Toxic Diversity: Race, Gender, and Law Talk in America
NYU Press, 2005 - 335 páginas
Toxic Diversity offers an invigorating view of race, gender, and law in America. Analyzing the work of preeminent legal scholars such as Patricia Williams, Derrick Bell, Lani Guinier, and Richard Delgado, Dan Subotnik argues that race and gender theorists poison our social and intellectual environment by almost deliberately misinterpreting racial interaction and data and turning white males into victimizers. Far from energizing women and minorities, Subotnik concludes, theorists divert their energies from implementing America's social justice agenda.
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Race, Gender, and Law Talk in America Dan Subotnik. Preface. Doubt.
Everything. “[I]n most things my philosophy is that of doubt,”1 Cicero wrote more
than two thousand years ago, and, for much of the time since, doubt has enjoyed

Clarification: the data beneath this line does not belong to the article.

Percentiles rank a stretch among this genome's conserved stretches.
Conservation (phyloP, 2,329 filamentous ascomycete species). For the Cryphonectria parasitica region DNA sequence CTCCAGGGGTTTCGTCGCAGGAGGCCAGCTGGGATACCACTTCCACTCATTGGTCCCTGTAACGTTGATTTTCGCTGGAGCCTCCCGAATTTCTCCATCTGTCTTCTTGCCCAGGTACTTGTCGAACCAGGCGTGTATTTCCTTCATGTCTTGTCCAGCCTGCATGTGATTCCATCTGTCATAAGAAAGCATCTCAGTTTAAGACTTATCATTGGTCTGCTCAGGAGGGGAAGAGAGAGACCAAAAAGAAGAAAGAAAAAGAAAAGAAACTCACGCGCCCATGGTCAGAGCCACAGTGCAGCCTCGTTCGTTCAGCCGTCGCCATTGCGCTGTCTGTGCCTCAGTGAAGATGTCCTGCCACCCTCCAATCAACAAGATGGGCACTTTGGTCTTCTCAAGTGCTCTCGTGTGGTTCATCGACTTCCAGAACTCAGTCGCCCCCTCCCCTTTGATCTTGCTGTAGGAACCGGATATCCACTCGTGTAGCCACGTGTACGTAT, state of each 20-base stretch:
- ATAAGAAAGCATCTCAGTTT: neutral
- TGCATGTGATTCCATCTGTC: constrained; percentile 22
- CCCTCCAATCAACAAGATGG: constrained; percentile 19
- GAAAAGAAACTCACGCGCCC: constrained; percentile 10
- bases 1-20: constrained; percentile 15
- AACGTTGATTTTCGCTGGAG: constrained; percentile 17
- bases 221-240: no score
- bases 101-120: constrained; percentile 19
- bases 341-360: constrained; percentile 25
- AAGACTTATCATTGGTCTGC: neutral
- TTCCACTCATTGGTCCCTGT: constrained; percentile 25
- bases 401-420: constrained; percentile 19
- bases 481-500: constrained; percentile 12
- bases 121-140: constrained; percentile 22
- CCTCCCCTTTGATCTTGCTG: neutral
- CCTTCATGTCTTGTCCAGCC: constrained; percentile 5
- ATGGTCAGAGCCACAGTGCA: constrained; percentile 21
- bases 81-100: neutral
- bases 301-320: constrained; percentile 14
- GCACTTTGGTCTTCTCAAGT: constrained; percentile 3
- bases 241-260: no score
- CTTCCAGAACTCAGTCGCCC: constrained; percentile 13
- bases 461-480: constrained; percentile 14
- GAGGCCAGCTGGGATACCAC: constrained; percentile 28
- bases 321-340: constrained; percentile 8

Race, Gender, and Law Talk in America Dan Subotnik. such a conclusion about
black women, much less promote it as a scholarly achievement. Something again
seemed out of balance. The Big “Click” Five years ago came the final “click.
Race, Gender, and Law Talk in America Dan Subotnik. then. It is white versus
black, African American versus Caucasian, us versus them, us versus the system.
”3 This potent argument threatened to knock the underpinnings out from
sponds with a no-talking ordinance at least for those theaters having a no-talking
policy. Under Washington v. Davis, the ordinance would stand. Under the Bell
rule, however, if blacks objected to the ordinance because separate is not equal,
Race, Gender, and Law Talk in America Dan Subotnik. Is Williams's interpretation
of the five-and-dime and adoption stories sound? Is she using the oppositionist's
craft to reveal fault lines in the already dangerous terrain of race relations?
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